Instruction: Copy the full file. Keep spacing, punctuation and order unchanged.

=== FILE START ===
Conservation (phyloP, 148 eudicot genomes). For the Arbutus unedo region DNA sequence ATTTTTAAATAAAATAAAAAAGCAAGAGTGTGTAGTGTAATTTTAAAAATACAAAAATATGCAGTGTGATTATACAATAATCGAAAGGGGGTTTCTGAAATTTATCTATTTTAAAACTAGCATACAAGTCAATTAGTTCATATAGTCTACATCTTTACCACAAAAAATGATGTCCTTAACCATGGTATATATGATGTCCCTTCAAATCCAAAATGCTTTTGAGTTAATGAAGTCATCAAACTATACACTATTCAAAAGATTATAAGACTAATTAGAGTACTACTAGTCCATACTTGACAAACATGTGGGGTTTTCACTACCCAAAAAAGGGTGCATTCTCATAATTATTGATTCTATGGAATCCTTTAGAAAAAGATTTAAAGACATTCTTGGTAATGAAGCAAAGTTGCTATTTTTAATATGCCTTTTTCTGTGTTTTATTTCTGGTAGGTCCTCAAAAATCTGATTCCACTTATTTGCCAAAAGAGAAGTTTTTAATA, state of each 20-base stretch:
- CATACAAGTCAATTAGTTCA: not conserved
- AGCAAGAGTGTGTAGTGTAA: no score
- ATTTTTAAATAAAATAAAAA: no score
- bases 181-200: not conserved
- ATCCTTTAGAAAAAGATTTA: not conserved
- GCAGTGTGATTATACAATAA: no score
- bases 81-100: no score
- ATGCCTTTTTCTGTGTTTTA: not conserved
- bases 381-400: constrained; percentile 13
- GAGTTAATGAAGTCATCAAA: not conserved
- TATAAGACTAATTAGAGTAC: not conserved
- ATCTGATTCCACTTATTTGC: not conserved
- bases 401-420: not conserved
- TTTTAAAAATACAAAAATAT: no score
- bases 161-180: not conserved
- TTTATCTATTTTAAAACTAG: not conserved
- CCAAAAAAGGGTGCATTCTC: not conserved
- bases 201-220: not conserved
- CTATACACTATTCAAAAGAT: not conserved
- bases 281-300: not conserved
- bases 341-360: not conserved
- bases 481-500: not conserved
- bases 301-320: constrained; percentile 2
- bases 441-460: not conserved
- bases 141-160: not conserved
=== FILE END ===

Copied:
Conservation (phyloP, 148 eudicot genomes). For the Arbutus unedo region DNA sequence ATTTTTAAATAAAATAAAAAAGCAAGAGTGTGTAGTGTAATTTTAAAAATACAAAAATATGCAGTGTGATTATACAATAATCGAAAGGGGGTTTCTGAAATTTATCTATTTTAAAACTAGCATACAAGTCAATTAGTTCATATAGTCTACATCTTTACCACAAAAAATGATGTCCTTAACCATGGTATATATGATGTCCCTTCAAATCCAAAATGCTTTTGAGTTAATGAAGTCATCAAACTATACACTATTCAAAAGATTATAAGACTAATTAGAGTACTACTAGTCCATACTTGACAAACATGTGGGGTTTTCACTACCCAAAAAAGGGTGCATTCTCATAATTATTGATTCTATGGAATCCTTTAGAAAAAGATTTAAAGACATTCTTGGTAATGAAGCAAAGTTGCTATTTTTAATATGCCTTTTTCTGTGTTTTATTTCTGGTAGGTCCTCAAAAATCTGATTCCACTTATTTGCCAAAAGAGAAGTTTTTAATA, state of each 20-base stretch:
- CATACAAGTCAATTAGTTCA: not conserved
- AGCAAGAGTGTGTAGTGTAA: no score
- ATTTTTAAATAAAATAAAAA: no score
- bases 181-200: not conserved
- ATCCTTTAGAAAAAGATTTA: not conserved
- GCAGTGTGATTATACAATAA: no score
- bases 81-100: no score
- ATGCCTTTTTCTGTGTTTTA: not conserved
- bases 381-400: constrained; percentile 13
- GAGTTAATGAAGTCATCAAA: not conserved
- TATAAGACTAATTAGAGTAC: not conserved
- ATCTGATTCCACTTATTTGC: not conserved
- bases 401-420: not conserved
- TTTTAAAAATACAAAAATAT: no score
- bases 161-180: not conserved
- TTTATCTATTTTAAAACTAG: not conserved
- CCAAAAAAGGGTGCATTCTC: not conserved
- bases 201-220: not conserved
- CTATACACTATTCAAAAGAT: not conserved
- bases 281-300: not conserved
- bases 341-360: not conserved
- bases 481-500: not conserved
- bases 301-320: constrained; percentile 2
- bases 441-460: not conserved
- bases 141-160: not conserved